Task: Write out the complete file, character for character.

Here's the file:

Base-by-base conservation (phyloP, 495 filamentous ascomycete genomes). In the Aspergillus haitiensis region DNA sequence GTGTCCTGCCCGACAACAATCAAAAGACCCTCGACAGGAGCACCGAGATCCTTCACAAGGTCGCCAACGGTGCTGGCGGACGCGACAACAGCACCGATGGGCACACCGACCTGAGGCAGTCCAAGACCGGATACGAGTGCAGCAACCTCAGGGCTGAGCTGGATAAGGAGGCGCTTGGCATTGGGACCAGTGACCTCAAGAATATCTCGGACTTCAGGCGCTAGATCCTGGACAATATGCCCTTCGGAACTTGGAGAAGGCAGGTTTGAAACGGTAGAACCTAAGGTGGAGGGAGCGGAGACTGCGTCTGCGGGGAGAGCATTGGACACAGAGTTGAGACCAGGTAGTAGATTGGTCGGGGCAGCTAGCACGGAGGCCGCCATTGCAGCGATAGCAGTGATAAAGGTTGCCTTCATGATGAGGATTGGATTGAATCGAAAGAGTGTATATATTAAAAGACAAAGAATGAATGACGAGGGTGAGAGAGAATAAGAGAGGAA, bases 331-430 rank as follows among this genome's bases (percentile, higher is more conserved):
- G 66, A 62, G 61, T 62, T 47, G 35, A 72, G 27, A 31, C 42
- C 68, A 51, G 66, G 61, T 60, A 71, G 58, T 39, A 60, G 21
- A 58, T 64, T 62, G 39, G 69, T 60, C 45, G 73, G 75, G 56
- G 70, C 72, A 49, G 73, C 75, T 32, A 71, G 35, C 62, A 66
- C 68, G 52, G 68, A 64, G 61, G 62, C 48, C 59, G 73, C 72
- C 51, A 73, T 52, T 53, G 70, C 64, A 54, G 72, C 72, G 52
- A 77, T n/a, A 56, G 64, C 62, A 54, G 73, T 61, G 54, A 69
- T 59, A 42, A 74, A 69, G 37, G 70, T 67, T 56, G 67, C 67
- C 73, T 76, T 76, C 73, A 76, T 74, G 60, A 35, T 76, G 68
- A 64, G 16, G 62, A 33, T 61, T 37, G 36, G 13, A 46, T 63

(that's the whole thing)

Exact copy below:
Base-by-base conservation (phyloP, 495 filamentous ascomycete genomes). In the Aspergillus haitiensis region DNA sequence GTGTCCTGCCCGACAACAATCAAAAGACCCTCGACAGGAGCACCGAGATCCTTCACAAGGTCGCCAACGGTGCTGGCGGACGCGACAACAGCACCGATGGGCACACCGACCTGAGGCAGTCCAAGACCGGATACGAGTGCAGCAACCTCAGGGCTGAGCTGGATAAGGAGGCGCTTGGCATTGGGACCAGTGACCTCAAGAATATCTCGGACTTCAGGCGCTAGATCCTGGACAATATGCCCTTCGGAACTTGGAGAAGGCAGGTTTGAAACGGTAGAACCTAAGGTGGAGGGAGCGGAGACTGCGTCTGCGGGGAGAGCATTGGACACAGAGTTGAGACCAGGTAGTAGATTGGTCGGGGCAGCTAGCACGGAGGCCGCCATTGCAGCGATAGCAGTGATAAAGGTTGCCTTCATGATGAGGATTGGATTGAATCGAAAGAGTGTATATATTAAAAGACAAAGAATGAATGACGAGGGTGAGAGAGAATAAGAGAGGAA, bases 331-430 rank as follows among this genome's bases (percentile, higher is more conserved):
- G 66, A 62, G 61, T 62, T 47, G 35, A 72, G 27, A 31, C 42
- C 68, A 51, G 66, G 61, T 60, A 71, G 58, T 39, A 60, G 21
- A 58, T 64, T 62, G 39, G 69, T 60, C 45, G 73, G 75, G 56
- G 70, C 72, A 49, G 73, C 75, T 32, A 71, G 35, C 62, A 66
- C 68, G 52, G 68, A 64, G 61, G 62, C 48, C 59, G 73, C 72
- C 51, A 73, T 52, T 53, G 70, C 64, A 54, G 72, C 72, G 52
- A 77, T n/a, A 56, G 64, C 62, A 54, G 73, T 61, G 54, A 69
- T 59, A 42, A 74, A 69, G 37, G 70, T 67, T 56, G 67, C 67
- C 73, T 76, T 76, C 73, A 76, T 74, G 60, A 35, T 76, G 68
- A 64, G 16, G 62, A 33, T 61, T 37, G 36, G 13, A 46, T 63